Recently, the shelter held a formal dinner-event that raised over $8,000, but more volunteers and dedicated supporters are necessary to ensure that the operating costs of the shelter can be met on an annual basis.
Currently, unwanted or homeless animals in Claiborne County must be taken to a shelter in a surrounding county.
“I don’t think that people realize just how bad the situation is,” says one shelter volunteer.
In 2011 Bell, Union, and Campbell County animal shelters took in well over 10,000 animals, many of those originating from Claiborne County. Of those, only a small portion were adopted; rates range from Bell County’s impressive 30 percent to a mere 4 percent in Campbell County.
The key to the problem lies in spaying and neutering.
“It’s not the shelter’s fault that so many animals are euthanized; it’s so frustrating for us because there is just no way to find homes for all the animals brought in” states another volunteer.
One un-fixed animal, male or female, averaging 2 litters per year with less than three surviving off-spring per litter, will produce 2,072,514 additional animals over the course of just 8 years.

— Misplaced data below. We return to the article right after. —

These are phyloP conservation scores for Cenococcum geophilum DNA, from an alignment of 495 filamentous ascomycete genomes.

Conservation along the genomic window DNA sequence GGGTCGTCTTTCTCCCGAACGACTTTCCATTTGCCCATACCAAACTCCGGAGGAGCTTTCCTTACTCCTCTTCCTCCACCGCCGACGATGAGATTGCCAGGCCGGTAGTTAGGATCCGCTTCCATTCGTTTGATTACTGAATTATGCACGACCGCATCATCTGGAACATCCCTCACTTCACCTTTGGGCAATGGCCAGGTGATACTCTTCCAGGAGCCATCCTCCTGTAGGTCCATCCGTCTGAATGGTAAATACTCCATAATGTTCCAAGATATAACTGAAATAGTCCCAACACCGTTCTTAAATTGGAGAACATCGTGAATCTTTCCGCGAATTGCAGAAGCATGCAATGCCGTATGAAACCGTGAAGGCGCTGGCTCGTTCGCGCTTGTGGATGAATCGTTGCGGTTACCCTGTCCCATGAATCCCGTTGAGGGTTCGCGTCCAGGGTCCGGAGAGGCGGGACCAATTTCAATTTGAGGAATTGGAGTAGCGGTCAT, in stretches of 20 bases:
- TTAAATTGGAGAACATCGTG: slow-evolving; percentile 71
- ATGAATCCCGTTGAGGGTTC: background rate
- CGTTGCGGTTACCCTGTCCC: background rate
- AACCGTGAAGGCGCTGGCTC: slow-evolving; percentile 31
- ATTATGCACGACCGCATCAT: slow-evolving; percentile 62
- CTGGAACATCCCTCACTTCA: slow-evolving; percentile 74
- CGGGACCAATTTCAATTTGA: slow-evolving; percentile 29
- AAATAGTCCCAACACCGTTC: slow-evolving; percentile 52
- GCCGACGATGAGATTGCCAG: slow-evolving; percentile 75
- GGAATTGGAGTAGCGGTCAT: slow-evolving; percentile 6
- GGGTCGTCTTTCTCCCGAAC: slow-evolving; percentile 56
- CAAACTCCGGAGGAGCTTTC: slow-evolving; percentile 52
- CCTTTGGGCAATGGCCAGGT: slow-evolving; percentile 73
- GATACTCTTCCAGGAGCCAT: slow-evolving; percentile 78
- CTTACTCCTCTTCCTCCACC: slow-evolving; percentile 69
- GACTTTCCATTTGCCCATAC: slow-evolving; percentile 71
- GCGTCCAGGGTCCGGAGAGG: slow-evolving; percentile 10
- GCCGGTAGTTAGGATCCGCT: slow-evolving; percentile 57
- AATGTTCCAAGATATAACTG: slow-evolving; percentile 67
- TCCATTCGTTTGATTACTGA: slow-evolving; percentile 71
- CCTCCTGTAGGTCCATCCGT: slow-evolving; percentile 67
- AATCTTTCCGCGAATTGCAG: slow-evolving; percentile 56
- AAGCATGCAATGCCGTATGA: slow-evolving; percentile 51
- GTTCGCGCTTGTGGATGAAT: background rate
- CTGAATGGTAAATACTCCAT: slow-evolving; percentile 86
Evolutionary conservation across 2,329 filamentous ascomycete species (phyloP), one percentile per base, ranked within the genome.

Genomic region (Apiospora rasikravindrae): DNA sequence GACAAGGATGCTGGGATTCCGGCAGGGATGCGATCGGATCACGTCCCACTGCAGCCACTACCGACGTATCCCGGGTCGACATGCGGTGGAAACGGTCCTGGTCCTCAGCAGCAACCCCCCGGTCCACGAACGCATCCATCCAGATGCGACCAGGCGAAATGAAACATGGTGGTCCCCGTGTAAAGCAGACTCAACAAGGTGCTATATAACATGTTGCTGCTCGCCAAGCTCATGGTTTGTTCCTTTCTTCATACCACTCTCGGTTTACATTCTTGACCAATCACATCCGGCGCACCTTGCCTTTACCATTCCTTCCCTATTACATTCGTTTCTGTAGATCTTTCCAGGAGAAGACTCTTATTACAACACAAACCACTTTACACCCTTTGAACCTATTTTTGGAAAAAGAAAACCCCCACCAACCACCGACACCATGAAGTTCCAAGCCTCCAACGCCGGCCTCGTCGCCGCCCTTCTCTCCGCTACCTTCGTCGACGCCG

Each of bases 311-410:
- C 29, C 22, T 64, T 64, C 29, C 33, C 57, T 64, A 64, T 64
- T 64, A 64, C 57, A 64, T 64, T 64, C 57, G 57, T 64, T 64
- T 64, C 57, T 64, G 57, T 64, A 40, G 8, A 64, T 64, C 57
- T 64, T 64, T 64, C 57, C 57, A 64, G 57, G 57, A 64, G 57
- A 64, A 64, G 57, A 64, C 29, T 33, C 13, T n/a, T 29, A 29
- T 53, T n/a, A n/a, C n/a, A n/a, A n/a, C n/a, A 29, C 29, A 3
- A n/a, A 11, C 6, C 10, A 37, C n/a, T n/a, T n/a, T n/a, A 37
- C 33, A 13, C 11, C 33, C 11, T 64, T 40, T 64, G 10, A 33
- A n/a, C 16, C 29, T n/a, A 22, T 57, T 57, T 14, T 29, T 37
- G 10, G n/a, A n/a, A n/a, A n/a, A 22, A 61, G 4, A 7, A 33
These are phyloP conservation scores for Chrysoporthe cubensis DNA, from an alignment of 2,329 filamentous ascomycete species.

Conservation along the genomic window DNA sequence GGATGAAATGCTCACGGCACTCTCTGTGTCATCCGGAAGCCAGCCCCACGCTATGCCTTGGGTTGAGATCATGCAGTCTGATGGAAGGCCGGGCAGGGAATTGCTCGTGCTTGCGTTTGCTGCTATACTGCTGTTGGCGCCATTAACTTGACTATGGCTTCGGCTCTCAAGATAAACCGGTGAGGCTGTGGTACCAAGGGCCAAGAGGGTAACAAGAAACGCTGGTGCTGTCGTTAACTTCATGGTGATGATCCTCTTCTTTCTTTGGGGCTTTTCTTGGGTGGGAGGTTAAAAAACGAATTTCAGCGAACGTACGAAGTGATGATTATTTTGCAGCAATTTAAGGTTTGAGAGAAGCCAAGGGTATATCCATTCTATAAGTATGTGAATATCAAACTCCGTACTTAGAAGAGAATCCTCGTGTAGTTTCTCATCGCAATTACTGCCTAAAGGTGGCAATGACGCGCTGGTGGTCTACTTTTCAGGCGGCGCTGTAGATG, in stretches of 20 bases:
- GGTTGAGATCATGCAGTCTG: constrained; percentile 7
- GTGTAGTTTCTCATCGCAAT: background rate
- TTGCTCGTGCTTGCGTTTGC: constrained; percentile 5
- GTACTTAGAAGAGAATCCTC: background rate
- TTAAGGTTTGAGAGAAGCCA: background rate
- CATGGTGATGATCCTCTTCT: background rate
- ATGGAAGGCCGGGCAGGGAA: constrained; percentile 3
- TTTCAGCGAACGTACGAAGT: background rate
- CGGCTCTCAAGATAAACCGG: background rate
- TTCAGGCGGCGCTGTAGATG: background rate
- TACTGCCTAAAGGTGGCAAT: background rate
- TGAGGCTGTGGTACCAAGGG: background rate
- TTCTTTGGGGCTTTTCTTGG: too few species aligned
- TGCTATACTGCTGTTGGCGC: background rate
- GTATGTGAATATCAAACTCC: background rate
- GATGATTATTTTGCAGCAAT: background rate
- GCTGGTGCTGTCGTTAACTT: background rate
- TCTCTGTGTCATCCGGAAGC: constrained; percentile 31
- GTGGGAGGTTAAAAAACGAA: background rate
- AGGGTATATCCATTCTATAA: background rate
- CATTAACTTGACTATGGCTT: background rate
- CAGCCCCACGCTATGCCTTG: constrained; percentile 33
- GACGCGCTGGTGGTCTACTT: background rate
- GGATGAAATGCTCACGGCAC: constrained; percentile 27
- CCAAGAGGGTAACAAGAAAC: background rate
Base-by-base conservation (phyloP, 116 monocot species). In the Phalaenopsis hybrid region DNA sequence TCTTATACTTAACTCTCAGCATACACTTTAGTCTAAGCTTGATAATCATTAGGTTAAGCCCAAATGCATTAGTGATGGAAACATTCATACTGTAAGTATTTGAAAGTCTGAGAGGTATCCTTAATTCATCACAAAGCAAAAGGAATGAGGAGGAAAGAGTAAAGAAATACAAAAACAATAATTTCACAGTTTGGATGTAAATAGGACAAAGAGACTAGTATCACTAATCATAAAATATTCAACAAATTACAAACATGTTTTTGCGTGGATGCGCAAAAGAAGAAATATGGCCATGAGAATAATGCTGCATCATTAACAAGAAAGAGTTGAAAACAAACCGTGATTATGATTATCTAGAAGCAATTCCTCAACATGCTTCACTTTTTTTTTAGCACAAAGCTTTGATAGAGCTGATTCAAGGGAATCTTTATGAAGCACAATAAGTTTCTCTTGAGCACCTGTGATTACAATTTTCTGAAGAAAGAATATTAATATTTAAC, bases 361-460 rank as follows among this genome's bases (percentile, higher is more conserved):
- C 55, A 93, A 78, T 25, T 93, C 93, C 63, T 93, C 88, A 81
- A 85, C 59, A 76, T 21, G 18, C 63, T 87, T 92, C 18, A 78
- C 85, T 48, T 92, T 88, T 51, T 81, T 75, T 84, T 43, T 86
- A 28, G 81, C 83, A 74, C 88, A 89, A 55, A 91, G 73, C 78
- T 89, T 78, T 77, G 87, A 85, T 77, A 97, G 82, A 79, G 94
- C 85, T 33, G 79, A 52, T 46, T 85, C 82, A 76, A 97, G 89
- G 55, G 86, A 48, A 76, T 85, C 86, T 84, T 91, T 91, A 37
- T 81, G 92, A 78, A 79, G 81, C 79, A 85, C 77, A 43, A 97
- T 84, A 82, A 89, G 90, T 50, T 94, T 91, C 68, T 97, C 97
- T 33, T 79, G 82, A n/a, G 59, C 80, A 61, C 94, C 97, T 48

“Responsible pet ownership involves having your pet spayed or neutered” agree shelter staffers.
Reduced-cost spay/neuter clinics are held routinely at each of the local shelters, including Claiborne County. For more information on these services, contact the shelter nearest you.
For now, abandoned and homeless animals in Claiborne County are left to fend for themselves, foraging for food and companionship. A fortunate few find their way into the homes of “fosters.” Fosters are individuals that keep animals in their own homes until they can be relocated to various no-kill shelters, adoption agencies, or into permanent homes. Fosters work closely with some animal shelters, such as Bell County, and have a positive effect on the number of adoptions the shelter is able to facilitate.
For information on how you can help, or if you are interested in becoming a foster, contact the Bell County shelter at 606-337-6331 or the Claiborne Shelter at 423-626-2686.
“Take a stand in our community and do something to help; make a donation to a local shelter” added one volunteer; “in addition to funding, they have a continuous need for toys, used blankets/comforters, litter, kitten/puppy food, bones, index cards and unscented household bleach. If each individual will do their part, we can make a difference.”